The resounding message from Tuesday’s elections, even though they’re very limited and nothing like the scale of the mid-term ones next year, is very clear. One year out from the election of Donald Trump, if you are a Republican, you should be afraid, very afraid. It’s really not about Trump, not about him alone for sure. It has taken just one year for the entire Republican Party to thoroughly self-destruct.
The worst part of the debacle is, notwithstanding the madness of Trump, how abjectly pathetic the leadership and most of the rank and file of the Republican Party has become. Giddy with a false notion of entitlement from last November’s presidential election, they’ve been “all in” on Trump’s march off the cliff until the present day.
What now for those alert enough to weigh the consequences of this week? No less than seven proud transgender Democrats around the U.S., and scores more of racial and ethnic and LGBT minorities were elected, including against some of the most established and seemingly invulnerable old white male Republican standard bearers.
Who predicted this? Did anybody really think that a transgender millennial could unseat Bob Marshall in Virginia, for example? It was shocking enough for Danica Roem to come out with the Democratic primary victory last June. By what kind of craziness would partisan Democratic voters cast their lot with such an underdog?
After all, Bob Marshall is known in Virginia as the nastiest old white racist in the legislature who’s been unmoveable because he’s deliberately wielded his brand as a raving homophobe, and radical anti-feminist. His name appeared on the infamous Marshall-Newman measure in 2006 which amended the state’s Constitution to define marriage as limited to one man and one woman, which became law until it was deemed unconstitutional in 2014.
He flaunted being a snarly homophobe in a district that seemed to fit his politics. So now what?
People like Danica Roem are now actively rethinking their role in U.S. politics, based on Roem’s success Tuesday and those of scores of others who achieved similar results. The is the real America, this quilt of associated, joyful differences with shared generosity and compassion, the heirs of the Roosevelt “New Deal” redefinition of governing that led to the establishment of Social Security and subsequent social safety net programs. This was the new Obama coalition that was blindsided starting in 2009 by the toxic Tea Party creation of the Koch brothers and their allies that came into being the virtual day that Barack Obama took over the presidency in January 2009.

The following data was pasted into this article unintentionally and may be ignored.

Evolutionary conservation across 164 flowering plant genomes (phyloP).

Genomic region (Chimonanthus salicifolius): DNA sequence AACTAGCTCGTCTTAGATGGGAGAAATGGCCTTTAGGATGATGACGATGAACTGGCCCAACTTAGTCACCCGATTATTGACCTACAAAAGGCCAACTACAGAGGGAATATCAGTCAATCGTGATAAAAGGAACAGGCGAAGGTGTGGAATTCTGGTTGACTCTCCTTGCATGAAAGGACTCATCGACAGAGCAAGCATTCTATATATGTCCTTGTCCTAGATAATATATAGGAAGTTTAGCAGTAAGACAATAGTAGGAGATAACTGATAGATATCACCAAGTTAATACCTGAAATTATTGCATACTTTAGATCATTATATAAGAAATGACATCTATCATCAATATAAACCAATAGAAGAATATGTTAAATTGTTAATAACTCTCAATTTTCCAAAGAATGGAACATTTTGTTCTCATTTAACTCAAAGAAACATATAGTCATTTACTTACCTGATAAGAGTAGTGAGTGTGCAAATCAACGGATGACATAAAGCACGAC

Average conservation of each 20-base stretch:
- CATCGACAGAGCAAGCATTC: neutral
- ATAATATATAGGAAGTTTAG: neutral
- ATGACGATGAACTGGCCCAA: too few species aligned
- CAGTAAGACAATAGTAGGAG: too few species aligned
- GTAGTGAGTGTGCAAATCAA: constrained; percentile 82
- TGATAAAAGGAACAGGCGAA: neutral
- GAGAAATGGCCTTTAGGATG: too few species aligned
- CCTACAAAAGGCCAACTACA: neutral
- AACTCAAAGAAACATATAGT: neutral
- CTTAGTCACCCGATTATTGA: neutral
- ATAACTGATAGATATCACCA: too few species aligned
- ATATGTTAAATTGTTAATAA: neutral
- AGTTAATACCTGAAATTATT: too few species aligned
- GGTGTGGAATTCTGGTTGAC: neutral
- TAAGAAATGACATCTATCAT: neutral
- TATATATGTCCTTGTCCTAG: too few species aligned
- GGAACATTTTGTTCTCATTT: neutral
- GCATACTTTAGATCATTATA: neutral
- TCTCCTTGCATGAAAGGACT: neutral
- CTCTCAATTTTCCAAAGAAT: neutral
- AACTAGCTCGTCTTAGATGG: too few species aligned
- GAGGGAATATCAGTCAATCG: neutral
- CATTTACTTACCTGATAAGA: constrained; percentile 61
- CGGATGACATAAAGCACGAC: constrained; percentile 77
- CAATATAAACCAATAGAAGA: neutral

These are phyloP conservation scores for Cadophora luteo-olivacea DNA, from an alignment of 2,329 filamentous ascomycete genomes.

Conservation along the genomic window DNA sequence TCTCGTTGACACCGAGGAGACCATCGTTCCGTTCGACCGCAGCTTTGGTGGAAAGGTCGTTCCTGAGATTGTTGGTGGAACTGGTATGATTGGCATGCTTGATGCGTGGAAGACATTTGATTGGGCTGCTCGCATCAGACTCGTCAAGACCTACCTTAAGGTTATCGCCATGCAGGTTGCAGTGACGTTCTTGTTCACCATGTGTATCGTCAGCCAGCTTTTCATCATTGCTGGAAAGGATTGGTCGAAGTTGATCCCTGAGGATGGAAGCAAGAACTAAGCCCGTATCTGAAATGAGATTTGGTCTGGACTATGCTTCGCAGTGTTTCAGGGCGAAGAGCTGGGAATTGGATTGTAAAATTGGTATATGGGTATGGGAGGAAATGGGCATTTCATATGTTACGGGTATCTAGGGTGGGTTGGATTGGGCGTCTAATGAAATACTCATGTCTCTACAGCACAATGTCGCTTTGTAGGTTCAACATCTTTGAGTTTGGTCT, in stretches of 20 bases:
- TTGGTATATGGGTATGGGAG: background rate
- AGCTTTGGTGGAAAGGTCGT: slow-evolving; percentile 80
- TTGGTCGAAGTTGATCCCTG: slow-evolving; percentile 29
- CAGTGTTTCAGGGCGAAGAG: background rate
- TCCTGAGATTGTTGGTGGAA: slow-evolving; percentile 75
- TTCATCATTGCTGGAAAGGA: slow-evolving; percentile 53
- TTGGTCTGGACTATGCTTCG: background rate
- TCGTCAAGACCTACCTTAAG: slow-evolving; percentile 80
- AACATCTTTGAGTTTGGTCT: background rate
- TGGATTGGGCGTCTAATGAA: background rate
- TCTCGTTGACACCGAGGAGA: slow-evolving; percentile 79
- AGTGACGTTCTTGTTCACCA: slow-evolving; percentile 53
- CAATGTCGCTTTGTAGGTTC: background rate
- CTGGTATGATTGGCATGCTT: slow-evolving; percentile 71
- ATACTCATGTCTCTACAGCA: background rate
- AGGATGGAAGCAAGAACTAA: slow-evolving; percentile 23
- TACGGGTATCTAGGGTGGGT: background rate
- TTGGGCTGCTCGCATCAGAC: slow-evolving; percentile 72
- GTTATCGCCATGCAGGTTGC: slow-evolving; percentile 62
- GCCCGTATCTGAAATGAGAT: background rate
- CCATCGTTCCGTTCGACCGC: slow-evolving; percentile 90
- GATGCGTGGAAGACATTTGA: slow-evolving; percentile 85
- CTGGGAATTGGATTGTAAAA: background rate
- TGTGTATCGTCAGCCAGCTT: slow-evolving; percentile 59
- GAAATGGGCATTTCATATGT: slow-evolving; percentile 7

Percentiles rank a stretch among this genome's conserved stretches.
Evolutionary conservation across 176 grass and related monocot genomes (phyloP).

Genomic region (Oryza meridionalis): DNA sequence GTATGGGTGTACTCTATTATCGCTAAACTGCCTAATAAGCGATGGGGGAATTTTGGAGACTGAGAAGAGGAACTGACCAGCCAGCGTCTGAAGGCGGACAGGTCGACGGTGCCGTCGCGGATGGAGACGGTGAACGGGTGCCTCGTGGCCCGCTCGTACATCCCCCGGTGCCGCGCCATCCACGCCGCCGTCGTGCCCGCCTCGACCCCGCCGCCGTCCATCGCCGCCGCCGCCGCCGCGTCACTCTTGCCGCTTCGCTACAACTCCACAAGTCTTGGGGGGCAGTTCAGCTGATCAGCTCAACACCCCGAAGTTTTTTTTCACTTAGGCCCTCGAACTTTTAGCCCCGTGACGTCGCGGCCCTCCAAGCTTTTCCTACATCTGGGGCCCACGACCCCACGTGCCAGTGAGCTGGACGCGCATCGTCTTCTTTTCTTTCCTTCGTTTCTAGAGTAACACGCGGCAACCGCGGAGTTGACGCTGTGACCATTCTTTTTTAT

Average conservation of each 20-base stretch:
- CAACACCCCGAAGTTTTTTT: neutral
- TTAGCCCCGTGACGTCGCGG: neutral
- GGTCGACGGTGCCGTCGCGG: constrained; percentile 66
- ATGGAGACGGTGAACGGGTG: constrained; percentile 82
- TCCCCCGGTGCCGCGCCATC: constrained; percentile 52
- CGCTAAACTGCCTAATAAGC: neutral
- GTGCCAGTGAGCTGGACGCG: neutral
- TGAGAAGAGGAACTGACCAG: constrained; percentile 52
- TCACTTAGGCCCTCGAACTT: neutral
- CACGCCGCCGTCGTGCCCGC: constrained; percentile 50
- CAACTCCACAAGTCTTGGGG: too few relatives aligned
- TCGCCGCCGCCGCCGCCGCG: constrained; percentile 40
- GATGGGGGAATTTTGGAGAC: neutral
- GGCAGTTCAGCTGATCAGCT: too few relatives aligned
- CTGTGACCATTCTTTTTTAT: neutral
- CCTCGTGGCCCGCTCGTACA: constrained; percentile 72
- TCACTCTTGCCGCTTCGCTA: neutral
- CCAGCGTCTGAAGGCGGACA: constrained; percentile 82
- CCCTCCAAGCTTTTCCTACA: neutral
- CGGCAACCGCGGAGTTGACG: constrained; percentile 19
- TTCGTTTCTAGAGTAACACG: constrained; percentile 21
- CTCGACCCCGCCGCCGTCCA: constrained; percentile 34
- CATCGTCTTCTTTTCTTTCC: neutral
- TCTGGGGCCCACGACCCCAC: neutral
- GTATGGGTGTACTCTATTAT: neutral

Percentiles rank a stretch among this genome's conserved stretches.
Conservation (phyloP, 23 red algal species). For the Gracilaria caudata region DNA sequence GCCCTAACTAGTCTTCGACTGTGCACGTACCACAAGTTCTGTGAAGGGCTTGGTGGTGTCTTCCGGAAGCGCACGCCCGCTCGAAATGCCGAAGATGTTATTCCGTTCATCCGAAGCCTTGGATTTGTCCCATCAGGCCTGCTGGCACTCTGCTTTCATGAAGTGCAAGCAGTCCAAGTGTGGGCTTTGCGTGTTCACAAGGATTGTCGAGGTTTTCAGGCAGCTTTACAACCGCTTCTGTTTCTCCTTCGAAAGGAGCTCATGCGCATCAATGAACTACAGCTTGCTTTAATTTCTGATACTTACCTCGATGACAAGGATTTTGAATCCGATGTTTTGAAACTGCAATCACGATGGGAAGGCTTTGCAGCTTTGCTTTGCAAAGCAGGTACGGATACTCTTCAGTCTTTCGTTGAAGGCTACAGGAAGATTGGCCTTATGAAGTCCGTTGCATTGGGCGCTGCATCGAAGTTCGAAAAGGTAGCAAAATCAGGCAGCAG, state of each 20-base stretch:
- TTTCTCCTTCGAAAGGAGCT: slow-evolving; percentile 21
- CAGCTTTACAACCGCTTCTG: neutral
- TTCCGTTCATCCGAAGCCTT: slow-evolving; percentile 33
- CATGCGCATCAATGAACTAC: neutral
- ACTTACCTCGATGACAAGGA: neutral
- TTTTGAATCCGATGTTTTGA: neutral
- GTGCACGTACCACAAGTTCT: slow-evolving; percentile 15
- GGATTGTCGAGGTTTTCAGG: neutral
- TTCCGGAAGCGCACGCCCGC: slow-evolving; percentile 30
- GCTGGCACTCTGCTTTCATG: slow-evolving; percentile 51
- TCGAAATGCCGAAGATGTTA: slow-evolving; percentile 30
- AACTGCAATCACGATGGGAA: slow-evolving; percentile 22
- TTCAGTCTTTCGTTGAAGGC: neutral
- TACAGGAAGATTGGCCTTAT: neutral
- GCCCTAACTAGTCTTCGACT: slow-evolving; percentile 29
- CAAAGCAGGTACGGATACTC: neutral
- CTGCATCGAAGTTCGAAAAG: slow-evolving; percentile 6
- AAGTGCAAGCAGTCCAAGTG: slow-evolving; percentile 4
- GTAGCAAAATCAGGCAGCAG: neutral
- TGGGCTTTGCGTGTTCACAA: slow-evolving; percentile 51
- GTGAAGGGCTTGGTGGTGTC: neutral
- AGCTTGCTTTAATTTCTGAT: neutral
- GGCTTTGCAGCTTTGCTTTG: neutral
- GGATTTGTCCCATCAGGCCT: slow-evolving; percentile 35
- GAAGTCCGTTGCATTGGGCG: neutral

That was when a gathering of radical right wing activist billionaires assembled in Palm Springs, Calif., under the leadership of Charles and David Koch who espoused radical libertarian views called “anarch-totalitarianism” by conservative William F. Buckley Jr. As author Jane Mayer wrote in Dark Money, The Hidden History of the Billionaires Behind the Rise of the Radical Right (2016), “Obama’s election stirred such deep and widespread fear among conservative business elites” to ensure the conference was swarmed.
In addition to the Kochs, with roots in the John Birch Society, the group included those in the tradition of Richard Mellon Scaife, Harry and Lynde Bradley, John M. Olin, the Coors and DeVos families. It was decided at that tumultuous meeting to actively resist everything Obama tried to do, without exception.
The application of that fanatical radicalism changed the Republican Party at its base, giving it over to a kind of cynical nihilism that wound up infecting the party’s soul and those in it. Everything became obstructionist. No wonder it became so easy for Putin and the Russians to weigh in on this process with a phalanx of angry online bots whose methodology was grounded in a proliferation of intensely foul-mouthed, divisive negativism.
In Virginia, the last-ditch attempt to try out a so-called “Trumpian” campaign approach meant launching a series of the most foul and evilly deceptive TV ads imaginable. It didn’t work.
Now, the GOP is trapped in a matrix of evil that has paralyzed it from any reasonable action on health care or gun control, for example. Evil exists, as Dante knew, as a downward-spiraling trap descending to the lowest pit of hell.